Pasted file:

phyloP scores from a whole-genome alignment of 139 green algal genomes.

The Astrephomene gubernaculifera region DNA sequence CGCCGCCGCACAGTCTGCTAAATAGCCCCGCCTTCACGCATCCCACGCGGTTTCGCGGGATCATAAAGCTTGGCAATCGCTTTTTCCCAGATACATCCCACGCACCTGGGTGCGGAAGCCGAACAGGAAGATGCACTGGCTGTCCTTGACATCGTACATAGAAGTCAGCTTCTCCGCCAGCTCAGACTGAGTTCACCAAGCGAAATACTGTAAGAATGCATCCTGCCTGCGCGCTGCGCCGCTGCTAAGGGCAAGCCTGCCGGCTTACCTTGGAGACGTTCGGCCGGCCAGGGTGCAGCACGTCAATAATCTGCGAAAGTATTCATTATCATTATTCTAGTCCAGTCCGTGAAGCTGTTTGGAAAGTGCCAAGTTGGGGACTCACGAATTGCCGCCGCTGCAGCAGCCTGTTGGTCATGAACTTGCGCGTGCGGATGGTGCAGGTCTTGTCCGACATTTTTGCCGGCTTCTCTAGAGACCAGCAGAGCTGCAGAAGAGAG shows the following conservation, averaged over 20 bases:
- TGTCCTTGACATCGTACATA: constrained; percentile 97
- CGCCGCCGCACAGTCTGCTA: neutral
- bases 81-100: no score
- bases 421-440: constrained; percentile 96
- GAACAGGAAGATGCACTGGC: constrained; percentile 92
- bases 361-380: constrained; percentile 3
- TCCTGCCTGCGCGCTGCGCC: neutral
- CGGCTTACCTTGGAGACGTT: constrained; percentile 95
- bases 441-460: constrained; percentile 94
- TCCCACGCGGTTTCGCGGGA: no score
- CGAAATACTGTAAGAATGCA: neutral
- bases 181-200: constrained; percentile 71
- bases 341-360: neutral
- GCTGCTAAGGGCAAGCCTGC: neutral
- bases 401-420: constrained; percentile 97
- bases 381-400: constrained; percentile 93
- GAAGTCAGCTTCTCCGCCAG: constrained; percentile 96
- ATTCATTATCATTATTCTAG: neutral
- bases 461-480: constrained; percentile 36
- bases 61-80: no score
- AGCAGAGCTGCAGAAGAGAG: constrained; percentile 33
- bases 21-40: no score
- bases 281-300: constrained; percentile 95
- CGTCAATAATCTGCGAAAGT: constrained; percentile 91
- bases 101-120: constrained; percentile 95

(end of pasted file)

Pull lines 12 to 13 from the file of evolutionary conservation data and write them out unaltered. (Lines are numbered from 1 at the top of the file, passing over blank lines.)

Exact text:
- TCCCACGCGGTTTCGCGGGA: no score
- CGAAATACTGTAAGAATGCA: neutral